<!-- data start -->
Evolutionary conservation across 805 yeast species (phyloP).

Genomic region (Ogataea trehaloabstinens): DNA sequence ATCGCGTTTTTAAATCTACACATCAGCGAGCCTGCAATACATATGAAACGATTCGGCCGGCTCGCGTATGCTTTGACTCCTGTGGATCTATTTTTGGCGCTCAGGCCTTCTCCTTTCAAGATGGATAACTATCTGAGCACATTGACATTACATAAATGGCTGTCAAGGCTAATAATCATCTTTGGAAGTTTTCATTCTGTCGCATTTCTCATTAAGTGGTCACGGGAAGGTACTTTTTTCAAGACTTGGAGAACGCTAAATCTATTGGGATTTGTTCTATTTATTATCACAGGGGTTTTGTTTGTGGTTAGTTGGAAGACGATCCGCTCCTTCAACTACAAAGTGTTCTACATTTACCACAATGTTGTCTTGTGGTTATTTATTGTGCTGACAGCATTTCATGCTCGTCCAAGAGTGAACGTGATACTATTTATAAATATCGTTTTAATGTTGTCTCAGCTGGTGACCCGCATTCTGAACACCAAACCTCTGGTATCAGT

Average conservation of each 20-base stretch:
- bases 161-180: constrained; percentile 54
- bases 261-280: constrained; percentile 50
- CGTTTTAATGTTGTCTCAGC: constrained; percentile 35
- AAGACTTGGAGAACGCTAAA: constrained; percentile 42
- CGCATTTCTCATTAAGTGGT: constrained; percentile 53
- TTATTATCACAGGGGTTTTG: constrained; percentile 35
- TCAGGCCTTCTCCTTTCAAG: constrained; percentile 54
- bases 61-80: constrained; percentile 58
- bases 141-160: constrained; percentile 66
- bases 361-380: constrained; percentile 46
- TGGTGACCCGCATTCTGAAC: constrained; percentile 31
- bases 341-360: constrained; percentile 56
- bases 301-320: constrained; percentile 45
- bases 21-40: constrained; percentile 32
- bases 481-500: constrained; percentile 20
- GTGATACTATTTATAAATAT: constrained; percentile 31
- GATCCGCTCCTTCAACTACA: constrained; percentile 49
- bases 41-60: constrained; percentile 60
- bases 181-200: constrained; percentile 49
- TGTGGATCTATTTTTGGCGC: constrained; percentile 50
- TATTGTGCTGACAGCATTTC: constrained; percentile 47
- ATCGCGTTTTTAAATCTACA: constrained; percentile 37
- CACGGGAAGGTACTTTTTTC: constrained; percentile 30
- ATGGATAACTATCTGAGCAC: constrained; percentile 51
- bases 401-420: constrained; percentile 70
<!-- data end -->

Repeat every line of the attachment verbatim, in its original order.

Evolutionary conservation across 805 yeast species (phyloP).

Genomic region (Ogataea trehaloabstinens): DNA sequence ATCGCGTTTTTAAATCTACACATCAGCGAGCCTGCAATACATATGAAACGATTCGGCCGGCTCGCGTATGCTTTGACTCCTGTGGATCTATTTTTGGCGCTCAGGCCTTCTCCTTTCAAGATGGATAACTATCTGAGCACATTGACATTACATAAATGGCTGTCAAGGCTAATAATCATCTTTGGAAGTTTTCATTCTGTCGCATTTCTCATTAAGTGGTCACGGGAAGGTACTTTTTTCAAGACTTGGAGAACGCTAAATCTATTGGGATTTGTTCTATTTATTATCACAGGGGTTTTGTTTGTGGTTAGTTGGAAGACGATCCGCTCCTTCAACTACAAAGTGTTCTACATTTACCACAATGTTGTCTTGTGGTTATTTATTGTGCTGACAGCATTTCATGCTCGTCCAAGAGTGAACGTGATACTATTTATAAATATCGTTTTAATGTTGTCTCAGCTGGTGACCCGCATTCTGAACACCAAACCTCTGGTATCAGT

Average conservation of each 20-base stretch:
- bases 161-180: constrained; percentile 54
- bases 261-280: constrained; percentile 50
- CGTTTTAATGTTGTCTCAGC: constrained; percentile 35
- AAGACTTGGAGAACGCTAAA: constrained; percentile 42
- CGCATTTCTCATTAAGTGGT: constrained; percentile 53
- TTATTATCACAGGGGTTTTG: constrained; percentile 35
- TCAGGCCTTCTCCTTTCAAG: constrained; percentile 54
- bases 61-80: constrained; percentile 58
- bases 141-160: constrained; percentile 66
- bases 361-380: constrained; percentile 46
- TGGTGACCCGCATTCTGAAC: constrained; percentile 31
- bases 341-360: constrained; percentile 56
- bases 301-320: constrained; percentile 45
- bases 21-40: constrained; percentile 32
- bases 481-500: constrained; percentile 20
- GTGATACTATTTATAAATAT: constrained; percentile 31
- GATCCGCTCCTTCAACTACA: constrained; percentile 49
- bases 41-60: constrained; percentile 60
- bases 181-200: constrained; percentile 49
- TGTGGATCTATTTTTGGCGC: constrained; percentile 50
- TATTGTGCTGACAGCATTTC: constrained; percentile 47
- ATCGCGTTTTTAAATCTACA: constrained; percentile 37
- CACGGGAAGGTACTTTTTTC: constrained; percentile 30
- ATGGATAACTATCTGAGCAC: constrained; percentile 51
- bases 401-420: constrained; percentile 70